(Closed) Wedding Shower Conundrum

posted 6 years ago in Etiquette
Post # 3
Member
3886 posts
Honey bee
  • Wedding: September 2011

I’d decline the invite and give the coworker a token gift (like some fancy chocolates or a bottle of wine) just out of good manners.

Post # 5
Member
5547 posts
Bee Keeper
  • Wedding: December 2011

The generally thoughts around here that I have seen are that “work” or “church” showers can and are thrown for people that aren’t always all invited to the actual wedding. If you are close enough to want to go to her wedding, then I would just graciously buy her a gift, go have fun at the shower and move on. She may not of had control over the guest list of the shower so I wouldn’t blame her. 

Post # 6
Member
46411 posts
Honey Beekeeper
  • Wedding: November 1999

We have showers for colleagues all the time, with no expectation that any of us will necessarily be invited to the wedding.

Yes, etiquette does say that people who are not invited to the wedding are not invited to the shower. I think this rule is relaxed all the time for groups like co-workers, church members, book clubs etc.- people who just want to socialize and wish someone well on the occasion of your marriage.

If you don’t want to go, because of what you deem to be a breach of etiquette, then don’t go.

Post # 7
Member
3886 posts
Honey bee
  • Wedding: September 2011

To me, inviting me to a shower without inviting me to the wedding is like saying “I like you enough to buy you finger-sandwiches but not enough to buy you dinner. Oh and while you’re listening, here’s my registry.”. I know etiquette is always evolving, but that doesn’t make it okay. I think if you’re trying to celebrate an upcoming wedding with a coworker and know the majority of coworkers aren’t going to be invited, the celebration shouldn’t be called a “shower,” and should be held in conjunction with the workday— either everyone gathering in the conference room (or whatever is at your work) for a festive potluck, or an off-premises gathering immediately after work (might even be better held at a restaurant or bar). Same with church groups. Asking someone to give up half of their day off for an event where it’s implied that guests should bring gifts, but not inviting them to the main event, just doesn’t sit right with me, and I’m not sure I’d feel comfortable or happy in that situation.

Post # 8
Member
121 posts
Blushing bee
  • Wedding: March 2013

We do work showers when someone is getting married but with no expectation that everyone is invited to the wedding. The one difference though, and it’s substantial, is that it’s organized by our office manager, work pays for the food, and we all chip in for a gift but it’s generally a smaller amount.

Post # 9
Member
280 posts
Helper bee
  • Wedding: August 2012

Is this a “mixed” shower with friends, family, and co-workers?  Or just co-workers?  If its for everyone, I say decline but give a small gift; if it is just co-workers, then apparently this is something people are doing now?  Although if your office hasn’t done it before for other people, then I’m not sure why she gets to start it (although I suppose it has to start somwhere).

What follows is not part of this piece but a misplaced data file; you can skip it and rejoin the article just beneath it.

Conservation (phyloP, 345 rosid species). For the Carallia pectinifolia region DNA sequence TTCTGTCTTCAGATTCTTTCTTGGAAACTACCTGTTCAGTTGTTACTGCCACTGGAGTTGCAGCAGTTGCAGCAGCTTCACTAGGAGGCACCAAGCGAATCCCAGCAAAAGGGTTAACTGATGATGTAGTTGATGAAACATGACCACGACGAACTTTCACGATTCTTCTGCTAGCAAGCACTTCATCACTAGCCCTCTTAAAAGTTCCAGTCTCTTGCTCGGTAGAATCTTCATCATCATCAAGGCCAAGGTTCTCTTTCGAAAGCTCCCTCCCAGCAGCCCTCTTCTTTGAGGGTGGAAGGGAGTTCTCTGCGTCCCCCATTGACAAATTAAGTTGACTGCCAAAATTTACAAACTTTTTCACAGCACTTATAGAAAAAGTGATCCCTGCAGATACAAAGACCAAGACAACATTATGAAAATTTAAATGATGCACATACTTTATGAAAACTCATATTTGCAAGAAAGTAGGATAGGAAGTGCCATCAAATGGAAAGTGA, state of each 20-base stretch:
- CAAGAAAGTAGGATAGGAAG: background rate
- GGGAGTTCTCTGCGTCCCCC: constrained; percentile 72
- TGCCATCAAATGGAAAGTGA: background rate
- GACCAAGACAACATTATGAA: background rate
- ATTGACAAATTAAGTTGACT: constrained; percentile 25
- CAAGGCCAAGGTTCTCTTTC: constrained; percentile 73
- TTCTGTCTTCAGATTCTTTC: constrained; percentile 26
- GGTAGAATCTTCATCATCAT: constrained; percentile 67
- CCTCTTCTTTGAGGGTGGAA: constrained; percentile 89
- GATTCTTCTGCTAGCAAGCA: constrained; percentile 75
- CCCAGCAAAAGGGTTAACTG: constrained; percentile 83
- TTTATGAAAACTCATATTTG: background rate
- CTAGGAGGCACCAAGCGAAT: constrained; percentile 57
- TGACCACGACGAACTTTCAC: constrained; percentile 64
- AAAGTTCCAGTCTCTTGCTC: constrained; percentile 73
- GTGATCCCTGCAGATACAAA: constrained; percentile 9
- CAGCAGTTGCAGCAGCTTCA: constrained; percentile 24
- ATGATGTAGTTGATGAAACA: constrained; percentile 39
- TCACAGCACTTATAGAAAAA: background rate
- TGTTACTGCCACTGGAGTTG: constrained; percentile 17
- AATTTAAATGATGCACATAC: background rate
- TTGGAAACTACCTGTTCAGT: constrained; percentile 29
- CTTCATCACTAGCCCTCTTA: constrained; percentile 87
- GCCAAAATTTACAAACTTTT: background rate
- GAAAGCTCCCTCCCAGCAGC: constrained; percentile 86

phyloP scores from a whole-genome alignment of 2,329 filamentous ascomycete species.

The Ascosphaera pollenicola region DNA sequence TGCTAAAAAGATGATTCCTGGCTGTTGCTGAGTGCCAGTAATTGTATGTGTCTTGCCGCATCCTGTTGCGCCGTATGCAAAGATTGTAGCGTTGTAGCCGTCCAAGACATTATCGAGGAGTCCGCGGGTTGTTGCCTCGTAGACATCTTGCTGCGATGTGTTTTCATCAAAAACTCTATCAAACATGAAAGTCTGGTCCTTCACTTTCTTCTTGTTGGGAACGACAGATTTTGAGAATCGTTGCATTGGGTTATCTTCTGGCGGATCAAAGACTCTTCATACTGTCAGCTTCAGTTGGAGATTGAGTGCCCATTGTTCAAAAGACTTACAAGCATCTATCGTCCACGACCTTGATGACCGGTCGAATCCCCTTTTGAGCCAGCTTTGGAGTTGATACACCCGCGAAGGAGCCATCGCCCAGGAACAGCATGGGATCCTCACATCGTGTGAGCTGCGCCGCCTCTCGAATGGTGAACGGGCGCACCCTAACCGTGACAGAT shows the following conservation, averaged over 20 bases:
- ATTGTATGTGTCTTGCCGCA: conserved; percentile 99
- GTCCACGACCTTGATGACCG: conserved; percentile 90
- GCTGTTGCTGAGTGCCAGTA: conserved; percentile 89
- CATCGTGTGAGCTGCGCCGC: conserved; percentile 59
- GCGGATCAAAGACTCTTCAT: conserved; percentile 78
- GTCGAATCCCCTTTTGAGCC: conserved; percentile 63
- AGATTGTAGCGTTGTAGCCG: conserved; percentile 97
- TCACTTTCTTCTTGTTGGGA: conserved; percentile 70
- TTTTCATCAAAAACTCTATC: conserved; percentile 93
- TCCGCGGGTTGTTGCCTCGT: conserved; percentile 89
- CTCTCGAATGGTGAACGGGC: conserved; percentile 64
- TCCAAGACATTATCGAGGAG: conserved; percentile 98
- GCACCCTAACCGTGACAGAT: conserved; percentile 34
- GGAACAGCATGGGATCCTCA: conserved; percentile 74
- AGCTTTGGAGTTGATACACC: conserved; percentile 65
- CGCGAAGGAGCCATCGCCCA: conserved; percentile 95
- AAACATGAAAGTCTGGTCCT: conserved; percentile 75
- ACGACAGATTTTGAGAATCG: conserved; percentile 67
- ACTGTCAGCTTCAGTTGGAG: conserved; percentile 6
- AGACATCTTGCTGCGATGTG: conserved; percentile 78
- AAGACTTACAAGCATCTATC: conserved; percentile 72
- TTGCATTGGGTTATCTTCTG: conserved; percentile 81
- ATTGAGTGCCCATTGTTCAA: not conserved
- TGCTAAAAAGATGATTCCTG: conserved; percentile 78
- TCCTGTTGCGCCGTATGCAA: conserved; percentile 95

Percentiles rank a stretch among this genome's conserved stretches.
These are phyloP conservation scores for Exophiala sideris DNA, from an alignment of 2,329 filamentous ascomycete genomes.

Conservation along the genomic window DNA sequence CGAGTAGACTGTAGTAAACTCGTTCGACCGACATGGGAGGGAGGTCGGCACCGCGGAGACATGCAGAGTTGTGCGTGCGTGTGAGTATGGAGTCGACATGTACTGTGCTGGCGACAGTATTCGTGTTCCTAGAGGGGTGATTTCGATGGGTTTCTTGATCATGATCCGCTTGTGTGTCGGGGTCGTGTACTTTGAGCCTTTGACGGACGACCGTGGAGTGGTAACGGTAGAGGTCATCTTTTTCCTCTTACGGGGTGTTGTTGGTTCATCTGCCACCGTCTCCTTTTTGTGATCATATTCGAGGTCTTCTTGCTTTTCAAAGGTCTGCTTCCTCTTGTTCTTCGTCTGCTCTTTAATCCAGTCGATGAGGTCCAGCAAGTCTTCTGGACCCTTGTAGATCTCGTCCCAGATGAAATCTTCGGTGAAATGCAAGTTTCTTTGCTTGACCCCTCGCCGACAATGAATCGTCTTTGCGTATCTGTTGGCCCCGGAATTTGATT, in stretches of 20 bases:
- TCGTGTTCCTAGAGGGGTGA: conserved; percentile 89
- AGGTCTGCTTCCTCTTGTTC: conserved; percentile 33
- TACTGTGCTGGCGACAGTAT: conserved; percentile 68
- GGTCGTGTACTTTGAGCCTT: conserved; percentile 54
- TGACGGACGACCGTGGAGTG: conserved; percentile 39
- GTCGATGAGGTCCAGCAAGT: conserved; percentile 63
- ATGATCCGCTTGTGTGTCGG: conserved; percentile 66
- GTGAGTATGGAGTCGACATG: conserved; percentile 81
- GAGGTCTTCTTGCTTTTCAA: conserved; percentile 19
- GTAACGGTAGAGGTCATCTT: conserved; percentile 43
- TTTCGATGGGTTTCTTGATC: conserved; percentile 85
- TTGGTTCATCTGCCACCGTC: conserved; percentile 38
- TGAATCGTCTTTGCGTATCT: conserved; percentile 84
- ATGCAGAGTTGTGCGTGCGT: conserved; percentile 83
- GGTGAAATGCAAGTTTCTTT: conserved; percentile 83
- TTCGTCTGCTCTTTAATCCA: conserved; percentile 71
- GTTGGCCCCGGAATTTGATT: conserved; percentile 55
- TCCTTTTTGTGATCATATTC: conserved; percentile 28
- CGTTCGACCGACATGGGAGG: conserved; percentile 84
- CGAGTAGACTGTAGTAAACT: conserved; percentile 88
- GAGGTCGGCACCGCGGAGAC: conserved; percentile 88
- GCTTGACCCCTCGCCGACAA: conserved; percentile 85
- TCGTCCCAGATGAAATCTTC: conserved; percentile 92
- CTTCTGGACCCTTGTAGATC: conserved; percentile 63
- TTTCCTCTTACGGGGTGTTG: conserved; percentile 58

Post # 11
Member
2712 posts
Sugar bee
  • Wedding: September 2012

Yes, etiquette says that anyone invited to a pre-wedding party needs to be invited to the wedding.  However, as a few PPs have pointed out, church and work showers are usually the exception.  Of course, only people from church or work should be invited (as opposed to a mixed shower with other family and friends).

So really, it’s up to you want you want to do.  If you want to go and just get a nice little gift you can, but it’s certainly ok if you don’t feel comfortable going.  For me, it would depend on the relationship I have with the coworker and how close we are – officemate most likely, person I only see in the hall every other day, probably not.

Post # 12
Member
939 posts
Busy bee
  • Wedding: October 2012

Also, I would like to point out that just because you didn’t get a STD doesn’t mean you won’t be invited to the wedding.  I didn’t send out STD’s to everyone on my guest list, just those that were on the top of my guest list (close family mostly) other people will be invited, but they just didn’t get a Save the Date.  The problem was, I could only order my STD’s in packs of 50, and i needed like 55 or so, and i wasn’t going to pay for 45 that I didn’t need. Just food for thought.

Post # 13
Member
2603 posts
Sugar bee
  • Wedding: October 2010

Assuming this is not a “work shower” (which is generally held during working hours or out to lunch with coworkers on a working day) either go with a gift and smile, or don’t go. 

Unfortunately, those are your options. 

Going empty-handed leaves YOU open for committing a breach of etiquette if you find that you are in fact invited and the bride just didn’t do Save-The-Date Cards or yours somehow got lost in the mail. 

Post # 14
Member
212 posts
Helper bee
  • Wedding: August 2012

I have gone to many showers for coworkers and I would never expect to be invited to their wedding. Even when the shower is mixed with their friends I still was flattered that I was included.

Post # 15
Member
1199 posts
Bumble bee
  • Wedding: November 2011

@Lee_Ann:  Yes I was going to say this as well!  I did not send Save-The-Date Cards to any coworkers (except the 1 that was a Bridesmaid or Best Man in my wedding).  I had a coworker get married a few years ago and never got a STD though I know she sent them out, but I was invited to her wedding.

When is the wedding?  More than 2 months away?  If you are sure you are not invited to the wedding, I’d just get the ‘token’ gift suggested by a PP like chocoate or wine. But if you don’t know, maybe get something small ~$20 off the registry?

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